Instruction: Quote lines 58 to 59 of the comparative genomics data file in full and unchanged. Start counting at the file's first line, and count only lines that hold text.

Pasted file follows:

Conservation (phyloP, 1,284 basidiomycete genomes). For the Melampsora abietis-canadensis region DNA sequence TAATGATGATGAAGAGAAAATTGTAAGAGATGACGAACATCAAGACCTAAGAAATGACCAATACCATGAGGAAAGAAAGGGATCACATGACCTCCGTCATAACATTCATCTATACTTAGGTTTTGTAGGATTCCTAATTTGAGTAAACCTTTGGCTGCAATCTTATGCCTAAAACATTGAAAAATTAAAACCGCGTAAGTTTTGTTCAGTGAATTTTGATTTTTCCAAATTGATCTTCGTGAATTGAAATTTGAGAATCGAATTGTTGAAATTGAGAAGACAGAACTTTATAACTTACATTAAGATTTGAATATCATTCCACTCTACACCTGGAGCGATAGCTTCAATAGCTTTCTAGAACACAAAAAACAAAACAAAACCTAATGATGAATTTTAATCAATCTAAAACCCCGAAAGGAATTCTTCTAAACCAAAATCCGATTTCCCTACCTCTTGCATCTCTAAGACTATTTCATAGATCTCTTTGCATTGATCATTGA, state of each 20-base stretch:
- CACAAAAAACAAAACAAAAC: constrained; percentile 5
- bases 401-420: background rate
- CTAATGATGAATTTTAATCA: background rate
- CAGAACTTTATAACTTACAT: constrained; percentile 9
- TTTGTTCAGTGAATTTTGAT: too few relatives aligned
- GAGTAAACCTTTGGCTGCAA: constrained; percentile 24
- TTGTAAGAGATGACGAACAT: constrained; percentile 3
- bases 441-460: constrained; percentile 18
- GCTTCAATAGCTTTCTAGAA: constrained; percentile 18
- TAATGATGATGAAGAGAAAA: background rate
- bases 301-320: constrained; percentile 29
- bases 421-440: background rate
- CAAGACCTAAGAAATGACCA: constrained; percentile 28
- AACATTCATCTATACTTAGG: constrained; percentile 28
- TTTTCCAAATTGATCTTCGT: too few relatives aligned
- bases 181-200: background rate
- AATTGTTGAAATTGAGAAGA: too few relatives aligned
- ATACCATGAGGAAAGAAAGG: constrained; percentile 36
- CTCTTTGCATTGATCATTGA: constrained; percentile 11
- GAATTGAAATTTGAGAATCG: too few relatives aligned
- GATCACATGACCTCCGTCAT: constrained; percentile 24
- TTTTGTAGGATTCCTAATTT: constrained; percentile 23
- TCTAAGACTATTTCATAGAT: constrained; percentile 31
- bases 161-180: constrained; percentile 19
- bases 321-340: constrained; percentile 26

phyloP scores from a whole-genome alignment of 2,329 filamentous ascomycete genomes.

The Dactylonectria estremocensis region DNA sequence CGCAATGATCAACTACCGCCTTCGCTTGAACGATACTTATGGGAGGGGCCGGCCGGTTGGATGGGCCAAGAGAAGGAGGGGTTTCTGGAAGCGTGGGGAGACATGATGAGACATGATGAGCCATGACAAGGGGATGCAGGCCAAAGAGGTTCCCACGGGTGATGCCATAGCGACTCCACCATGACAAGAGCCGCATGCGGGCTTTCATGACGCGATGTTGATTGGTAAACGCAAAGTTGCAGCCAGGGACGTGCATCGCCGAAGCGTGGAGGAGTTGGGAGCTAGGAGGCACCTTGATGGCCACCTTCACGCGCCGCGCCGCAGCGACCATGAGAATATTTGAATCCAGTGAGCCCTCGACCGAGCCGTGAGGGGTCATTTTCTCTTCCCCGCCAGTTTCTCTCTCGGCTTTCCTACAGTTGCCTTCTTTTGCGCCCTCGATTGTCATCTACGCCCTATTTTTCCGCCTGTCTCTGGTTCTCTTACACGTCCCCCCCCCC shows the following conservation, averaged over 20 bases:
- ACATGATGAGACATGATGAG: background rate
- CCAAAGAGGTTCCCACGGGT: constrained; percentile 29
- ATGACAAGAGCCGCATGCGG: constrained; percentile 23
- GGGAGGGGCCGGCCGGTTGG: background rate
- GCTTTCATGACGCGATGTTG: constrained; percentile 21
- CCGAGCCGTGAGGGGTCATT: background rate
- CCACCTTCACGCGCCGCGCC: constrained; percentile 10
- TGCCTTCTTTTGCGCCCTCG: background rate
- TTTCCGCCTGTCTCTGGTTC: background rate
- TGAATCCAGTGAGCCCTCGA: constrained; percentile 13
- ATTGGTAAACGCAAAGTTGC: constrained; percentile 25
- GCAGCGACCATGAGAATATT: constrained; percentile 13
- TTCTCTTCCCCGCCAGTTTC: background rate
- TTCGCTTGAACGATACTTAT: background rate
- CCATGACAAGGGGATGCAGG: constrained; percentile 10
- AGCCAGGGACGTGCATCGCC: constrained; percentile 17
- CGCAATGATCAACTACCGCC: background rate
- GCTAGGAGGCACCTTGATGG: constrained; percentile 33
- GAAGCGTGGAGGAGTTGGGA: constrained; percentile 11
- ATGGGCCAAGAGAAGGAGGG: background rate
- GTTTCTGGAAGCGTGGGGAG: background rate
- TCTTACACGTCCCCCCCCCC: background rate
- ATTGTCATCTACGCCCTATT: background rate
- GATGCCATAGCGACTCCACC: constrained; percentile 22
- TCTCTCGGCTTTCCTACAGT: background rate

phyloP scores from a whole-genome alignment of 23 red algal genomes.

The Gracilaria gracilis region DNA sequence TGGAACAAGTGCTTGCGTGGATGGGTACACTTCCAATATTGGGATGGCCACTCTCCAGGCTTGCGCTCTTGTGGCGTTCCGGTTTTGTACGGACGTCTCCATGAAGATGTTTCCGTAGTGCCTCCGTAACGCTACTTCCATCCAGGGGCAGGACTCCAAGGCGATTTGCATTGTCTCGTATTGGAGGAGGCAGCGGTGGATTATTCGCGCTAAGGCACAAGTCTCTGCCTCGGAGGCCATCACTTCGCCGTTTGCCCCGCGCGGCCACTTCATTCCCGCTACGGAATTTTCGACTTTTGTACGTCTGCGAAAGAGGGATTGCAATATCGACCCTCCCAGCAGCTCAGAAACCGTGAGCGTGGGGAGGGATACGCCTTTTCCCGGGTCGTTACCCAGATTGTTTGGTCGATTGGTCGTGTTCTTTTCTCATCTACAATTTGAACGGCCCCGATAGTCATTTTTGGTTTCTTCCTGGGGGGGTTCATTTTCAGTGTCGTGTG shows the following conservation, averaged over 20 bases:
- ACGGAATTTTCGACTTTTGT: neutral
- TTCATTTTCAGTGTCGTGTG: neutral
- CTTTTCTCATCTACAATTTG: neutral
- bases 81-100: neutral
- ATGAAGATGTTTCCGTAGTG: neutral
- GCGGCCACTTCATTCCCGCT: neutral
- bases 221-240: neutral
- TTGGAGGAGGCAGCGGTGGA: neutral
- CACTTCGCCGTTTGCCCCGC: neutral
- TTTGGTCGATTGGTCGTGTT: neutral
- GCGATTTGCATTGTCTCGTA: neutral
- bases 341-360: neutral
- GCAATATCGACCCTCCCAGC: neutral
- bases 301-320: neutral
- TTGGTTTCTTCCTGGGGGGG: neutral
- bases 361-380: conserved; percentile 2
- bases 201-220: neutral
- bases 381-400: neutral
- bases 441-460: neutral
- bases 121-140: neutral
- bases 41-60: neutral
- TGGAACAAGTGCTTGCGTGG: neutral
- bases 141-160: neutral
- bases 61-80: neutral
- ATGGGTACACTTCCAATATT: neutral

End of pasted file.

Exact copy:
- CTTTTCTCATCTACAATTTG: neutral
- bases 81-100: neutral